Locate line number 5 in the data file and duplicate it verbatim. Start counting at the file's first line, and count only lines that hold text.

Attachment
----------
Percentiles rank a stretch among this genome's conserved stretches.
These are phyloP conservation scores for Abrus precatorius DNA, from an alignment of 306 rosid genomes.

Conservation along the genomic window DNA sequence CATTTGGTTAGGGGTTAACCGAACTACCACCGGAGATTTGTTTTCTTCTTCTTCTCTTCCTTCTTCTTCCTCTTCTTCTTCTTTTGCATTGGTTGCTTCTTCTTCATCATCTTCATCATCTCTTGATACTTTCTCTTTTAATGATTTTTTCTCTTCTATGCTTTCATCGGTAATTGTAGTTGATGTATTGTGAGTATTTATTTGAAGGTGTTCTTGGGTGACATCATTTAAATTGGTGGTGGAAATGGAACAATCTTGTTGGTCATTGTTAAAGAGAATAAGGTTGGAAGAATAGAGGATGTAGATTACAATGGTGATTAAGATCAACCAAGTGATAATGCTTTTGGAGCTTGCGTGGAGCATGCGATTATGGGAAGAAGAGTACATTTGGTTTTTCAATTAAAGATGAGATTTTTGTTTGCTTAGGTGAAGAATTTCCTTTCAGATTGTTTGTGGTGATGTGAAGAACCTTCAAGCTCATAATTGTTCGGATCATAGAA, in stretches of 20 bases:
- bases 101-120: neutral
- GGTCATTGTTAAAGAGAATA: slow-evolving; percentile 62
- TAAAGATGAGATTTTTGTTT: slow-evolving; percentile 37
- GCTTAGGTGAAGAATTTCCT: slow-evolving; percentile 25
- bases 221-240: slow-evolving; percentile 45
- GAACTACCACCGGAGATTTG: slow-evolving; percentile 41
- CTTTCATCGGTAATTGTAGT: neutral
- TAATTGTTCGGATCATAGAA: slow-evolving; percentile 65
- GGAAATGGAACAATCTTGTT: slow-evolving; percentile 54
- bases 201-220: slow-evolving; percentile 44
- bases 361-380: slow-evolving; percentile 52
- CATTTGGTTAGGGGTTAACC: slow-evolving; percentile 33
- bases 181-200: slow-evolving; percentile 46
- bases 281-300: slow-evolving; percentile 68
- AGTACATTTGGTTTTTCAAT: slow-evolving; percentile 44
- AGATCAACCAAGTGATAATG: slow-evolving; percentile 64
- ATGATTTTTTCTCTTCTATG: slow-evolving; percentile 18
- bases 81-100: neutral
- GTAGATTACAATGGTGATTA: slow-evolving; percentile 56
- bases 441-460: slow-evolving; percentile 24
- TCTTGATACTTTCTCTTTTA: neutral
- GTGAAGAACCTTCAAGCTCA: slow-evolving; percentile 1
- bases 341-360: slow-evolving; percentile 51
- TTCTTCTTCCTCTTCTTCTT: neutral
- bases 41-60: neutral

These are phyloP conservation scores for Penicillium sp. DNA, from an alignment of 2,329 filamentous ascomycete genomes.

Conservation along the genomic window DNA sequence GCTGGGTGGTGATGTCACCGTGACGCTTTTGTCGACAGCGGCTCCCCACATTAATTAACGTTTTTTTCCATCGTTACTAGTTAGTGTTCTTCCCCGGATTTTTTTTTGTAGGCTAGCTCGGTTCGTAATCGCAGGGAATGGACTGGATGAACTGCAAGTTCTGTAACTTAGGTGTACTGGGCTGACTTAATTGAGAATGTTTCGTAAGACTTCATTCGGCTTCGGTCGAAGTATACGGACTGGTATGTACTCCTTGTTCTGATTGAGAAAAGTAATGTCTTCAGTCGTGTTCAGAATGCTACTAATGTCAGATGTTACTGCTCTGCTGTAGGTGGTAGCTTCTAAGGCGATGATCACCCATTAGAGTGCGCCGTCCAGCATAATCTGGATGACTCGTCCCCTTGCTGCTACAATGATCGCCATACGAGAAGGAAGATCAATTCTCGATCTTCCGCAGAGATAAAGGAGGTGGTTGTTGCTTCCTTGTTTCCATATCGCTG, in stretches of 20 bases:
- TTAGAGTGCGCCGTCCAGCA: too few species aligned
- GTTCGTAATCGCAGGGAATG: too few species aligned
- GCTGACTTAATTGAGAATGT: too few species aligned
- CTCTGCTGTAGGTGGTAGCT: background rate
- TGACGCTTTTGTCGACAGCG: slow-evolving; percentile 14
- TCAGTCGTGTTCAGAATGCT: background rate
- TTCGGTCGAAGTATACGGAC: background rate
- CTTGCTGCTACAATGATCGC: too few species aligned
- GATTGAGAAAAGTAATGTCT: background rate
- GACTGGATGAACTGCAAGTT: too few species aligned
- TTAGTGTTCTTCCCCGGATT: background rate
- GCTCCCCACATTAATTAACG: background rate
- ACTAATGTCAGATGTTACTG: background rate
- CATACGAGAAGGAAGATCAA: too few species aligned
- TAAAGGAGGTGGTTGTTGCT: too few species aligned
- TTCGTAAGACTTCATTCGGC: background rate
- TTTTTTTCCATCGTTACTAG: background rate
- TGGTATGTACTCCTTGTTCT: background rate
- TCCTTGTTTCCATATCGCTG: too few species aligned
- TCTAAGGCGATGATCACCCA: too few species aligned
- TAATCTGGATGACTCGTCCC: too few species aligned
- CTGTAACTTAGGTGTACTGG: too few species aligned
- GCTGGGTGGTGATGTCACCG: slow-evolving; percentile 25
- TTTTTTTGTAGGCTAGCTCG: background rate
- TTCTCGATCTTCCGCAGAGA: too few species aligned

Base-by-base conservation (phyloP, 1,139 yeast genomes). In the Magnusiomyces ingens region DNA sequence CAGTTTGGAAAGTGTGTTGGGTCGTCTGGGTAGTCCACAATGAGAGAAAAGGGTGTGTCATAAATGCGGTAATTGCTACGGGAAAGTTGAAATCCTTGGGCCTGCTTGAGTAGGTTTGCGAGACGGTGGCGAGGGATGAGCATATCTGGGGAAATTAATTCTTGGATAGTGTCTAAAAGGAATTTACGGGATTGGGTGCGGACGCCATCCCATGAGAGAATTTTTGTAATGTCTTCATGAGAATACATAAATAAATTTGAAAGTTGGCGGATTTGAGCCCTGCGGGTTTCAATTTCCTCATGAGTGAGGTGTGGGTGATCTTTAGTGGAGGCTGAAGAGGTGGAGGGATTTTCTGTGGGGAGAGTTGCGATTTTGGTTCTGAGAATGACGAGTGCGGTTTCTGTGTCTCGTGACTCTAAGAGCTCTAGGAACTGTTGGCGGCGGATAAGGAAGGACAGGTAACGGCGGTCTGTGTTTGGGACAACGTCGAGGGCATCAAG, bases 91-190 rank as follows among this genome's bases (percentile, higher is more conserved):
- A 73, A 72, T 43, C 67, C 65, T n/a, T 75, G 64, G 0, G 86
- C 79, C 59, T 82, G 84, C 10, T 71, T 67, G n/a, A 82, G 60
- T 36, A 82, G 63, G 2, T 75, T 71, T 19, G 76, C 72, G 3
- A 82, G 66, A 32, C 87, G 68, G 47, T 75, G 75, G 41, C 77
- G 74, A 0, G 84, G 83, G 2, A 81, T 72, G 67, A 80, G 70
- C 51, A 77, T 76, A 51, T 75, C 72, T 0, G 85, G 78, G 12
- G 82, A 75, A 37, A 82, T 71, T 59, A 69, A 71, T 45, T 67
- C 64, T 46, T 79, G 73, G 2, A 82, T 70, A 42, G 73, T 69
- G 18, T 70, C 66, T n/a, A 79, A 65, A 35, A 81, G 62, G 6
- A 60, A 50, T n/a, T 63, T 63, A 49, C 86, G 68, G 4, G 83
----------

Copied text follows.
- GGTCATTGTTAAAGAGAATA: slow-evolving; percentile 62